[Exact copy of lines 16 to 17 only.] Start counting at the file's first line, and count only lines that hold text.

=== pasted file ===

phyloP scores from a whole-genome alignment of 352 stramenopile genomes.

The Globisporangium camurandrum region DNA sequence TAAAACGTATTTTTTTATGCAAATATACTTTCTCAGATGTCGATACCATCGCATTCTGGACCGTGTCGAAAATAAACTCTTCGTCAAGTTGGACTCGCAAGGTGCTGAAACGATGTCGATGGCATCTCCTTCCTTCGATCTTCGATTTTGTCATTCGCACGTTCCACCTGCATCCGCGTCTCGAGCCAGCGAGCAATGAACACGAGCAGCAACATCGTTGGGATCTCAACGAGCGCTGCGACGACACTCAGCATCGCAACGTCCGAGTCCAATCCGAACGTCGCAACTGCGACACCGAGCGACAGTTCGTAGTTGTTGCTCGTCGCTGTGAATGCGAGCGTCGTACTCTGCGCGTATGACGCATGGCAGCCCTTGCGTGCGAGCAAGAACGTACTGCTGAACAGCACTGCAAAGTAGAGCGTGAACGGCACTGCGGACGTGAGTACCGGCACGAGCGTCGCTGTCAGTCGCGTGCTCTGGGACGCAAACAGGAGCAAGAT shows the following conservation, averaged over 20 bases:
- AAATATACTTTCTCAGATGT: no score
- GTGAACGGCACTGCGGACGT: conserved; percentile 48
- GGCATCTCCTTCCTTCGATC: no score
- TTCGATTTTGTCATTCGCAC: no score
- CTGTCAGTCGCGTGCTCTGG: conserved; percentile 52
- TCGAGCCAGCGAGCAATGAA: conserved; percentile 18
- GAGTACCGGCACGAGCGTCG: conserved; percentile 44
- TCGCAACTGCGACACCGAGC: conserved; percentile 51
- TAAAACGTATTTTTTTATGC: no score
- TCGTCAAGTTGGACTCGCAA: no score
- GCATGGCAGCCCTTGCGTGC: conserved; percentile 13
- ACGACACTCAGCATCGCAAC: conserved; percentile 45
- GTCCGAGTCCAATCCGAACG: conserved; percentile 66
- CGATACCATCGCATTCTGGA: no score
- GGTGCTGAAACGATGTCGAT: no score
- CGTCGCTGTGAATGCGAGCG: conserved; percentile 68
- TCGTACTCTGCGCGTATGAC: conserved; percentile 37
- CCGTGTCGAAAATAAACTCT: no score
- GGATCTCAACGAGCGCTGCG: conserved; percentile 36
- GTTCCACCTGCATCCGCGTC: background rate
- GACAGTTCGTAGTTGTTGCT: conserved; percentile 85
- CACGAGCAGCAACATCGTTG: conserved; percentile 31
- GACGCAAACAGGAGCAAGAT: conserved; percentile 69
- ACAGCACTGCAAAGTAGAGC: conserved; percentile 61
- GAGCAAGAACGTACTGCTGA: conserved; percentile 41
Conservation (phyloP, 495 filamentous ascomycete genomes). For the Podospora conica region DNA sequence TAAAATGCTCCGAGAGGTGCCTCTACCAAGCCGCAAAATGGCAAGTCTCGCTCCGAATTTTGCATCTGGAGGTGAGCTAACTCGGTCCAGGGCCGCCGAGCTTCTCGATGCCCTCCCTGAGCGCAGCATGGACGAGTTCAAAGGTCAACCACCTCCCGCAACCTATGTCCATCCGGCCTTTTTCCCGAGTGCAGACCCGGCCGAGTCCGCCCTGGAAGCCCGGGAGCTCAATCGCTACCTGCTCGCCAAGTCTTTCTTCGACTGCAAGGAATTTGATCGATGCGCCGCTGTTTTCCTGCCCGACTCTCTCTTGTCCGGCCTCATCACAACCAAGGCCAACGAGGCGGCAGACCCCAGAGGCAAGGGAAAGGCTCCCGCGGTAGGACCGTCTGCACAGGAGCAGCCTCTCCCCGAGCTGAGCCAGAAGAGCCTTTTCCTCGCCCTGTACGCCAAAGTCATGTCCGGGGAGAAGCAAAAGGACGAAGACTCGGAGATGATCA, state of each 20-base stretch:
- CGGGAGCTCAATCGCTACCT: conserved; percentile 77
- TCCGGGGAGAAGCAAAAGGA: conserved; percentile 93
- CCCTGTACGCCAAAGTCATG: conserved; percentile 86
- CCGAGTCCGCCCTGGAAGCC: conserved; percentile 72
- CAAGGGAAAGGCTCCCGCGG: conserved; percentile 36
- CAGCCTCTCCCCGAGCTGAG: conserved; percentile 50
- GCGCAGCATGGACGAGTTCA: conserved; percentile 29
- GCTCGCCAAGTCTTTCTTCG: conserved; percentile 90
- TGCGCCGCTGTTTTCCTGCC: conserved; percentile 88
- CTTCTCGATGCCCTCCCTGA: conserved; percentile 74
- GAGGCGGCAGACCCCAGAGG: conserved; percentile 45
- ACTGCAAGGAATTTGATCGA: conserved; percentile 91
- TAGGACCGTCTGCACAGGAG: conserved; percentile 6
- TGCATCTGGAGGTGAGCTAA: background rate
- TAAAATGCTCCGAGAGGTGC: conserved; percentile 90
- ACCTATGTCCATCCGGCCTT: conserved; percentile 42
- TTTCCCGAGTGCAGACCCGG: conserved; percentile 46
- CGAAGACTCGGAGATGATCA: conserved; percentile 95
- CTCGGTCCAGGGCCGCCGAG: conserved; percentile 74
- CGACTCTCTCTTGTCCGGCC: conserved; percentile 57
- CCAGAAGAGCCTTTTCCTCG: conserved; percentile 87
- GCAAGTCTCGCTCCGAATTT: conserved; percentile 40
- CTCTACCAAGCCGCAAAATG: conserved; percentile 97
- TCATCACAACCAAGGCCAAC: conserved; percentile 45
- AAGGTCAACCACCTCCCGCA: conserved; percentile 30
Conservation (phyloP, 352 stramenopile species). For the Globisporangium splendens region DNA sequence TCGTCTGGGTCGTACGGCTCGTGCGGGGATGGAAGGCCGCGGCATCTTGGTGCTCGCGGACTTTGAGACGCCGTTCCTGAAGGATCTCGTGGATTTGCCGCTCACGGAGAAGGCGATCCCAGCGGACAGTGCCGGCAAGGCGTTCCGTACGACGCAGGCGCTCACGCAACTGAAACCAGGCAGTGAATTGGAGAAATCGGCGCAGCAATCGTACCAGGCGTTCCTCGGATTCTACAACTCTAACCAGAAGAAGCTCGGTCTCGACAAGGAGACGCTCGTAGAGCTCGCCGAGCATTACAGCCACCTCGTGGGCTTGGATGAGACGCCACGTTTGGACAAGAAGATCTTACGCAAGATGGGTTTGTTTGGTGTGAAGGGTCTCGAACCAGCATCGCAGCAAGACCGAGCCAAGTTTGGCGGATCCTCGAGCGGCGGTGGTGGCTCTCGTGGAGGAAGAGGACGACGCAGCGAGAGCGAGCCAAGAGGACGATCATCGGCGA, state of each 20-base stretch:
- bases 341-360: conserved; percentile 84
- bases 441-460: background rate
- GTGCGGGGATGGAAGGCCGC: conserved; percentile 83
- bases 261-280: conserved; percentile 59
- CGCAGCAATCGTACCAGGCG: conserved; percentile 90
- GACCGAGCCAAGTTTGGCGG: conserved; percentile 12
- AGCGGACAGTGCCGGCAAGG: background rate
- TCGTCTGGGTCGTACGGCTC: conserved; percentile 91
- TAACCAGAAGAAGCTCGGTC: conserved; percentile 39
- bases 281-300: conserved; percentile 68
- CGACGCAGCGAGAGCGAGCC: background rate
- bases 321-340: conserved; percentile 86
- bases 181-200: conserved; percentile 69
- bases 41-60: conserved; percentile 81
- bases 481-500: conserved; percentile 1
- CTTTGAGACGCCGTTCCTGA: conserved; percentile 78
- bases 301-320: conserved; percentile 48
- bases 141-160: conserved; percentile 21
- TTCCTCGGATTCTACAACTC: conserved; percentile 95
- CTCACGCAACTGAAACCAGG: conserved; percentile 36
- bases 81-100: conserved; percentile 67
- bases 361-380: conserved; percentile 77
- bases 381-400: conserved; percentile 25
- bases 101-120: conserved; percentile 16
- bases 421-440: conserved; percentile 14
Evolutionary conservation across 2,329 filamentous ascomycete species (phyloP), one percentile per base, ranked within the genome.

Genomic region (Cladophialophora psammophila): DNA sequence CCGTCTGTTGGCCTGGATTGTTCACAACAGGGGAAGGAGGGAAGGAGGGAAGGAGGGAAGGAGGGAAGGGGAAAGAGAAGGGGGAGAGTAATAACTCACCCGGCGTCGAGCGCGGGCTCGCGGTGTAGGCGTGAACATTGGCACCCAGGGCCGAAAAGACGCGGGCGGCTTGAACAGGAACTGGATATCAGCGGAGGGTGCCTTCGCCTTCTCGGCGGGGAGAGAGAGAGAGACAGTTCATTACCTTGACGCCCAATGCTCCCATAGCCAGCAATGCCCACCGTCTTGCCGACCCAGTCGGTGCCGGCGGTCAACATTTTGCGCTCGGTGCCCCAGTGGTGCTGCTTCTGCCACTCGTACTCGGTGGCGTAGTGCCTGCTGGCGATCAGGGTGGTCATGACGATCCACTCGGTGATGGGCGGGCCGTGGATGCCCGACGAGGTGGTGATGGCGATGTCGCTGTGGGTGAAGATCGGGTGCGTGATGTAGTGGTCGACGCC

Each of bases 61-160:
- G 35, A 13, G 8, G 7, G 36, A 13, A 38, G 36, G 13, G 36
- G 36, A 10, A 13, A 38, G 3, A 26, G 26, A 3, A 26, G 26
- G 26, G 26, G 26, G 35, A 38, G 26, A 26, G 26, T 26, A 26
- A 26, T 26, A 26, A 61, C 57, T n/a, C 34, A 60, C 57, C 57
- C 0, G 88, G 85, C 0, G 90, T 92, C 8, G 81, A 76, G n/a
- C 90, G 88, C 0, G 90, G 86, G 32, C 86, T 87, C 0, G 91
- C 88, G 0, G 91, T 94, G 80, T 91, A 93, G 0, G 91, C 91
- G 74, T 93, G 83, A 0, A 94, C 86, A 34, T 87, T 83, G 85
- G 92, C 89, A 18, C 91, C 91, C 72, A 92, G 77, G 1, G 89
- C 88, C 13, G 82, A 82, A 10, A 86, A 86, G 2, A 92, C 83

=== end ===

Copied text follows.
- CGATACCATCGCATTCTGGA: no score
- GGTGCTGAAACGATGTCGAT: no score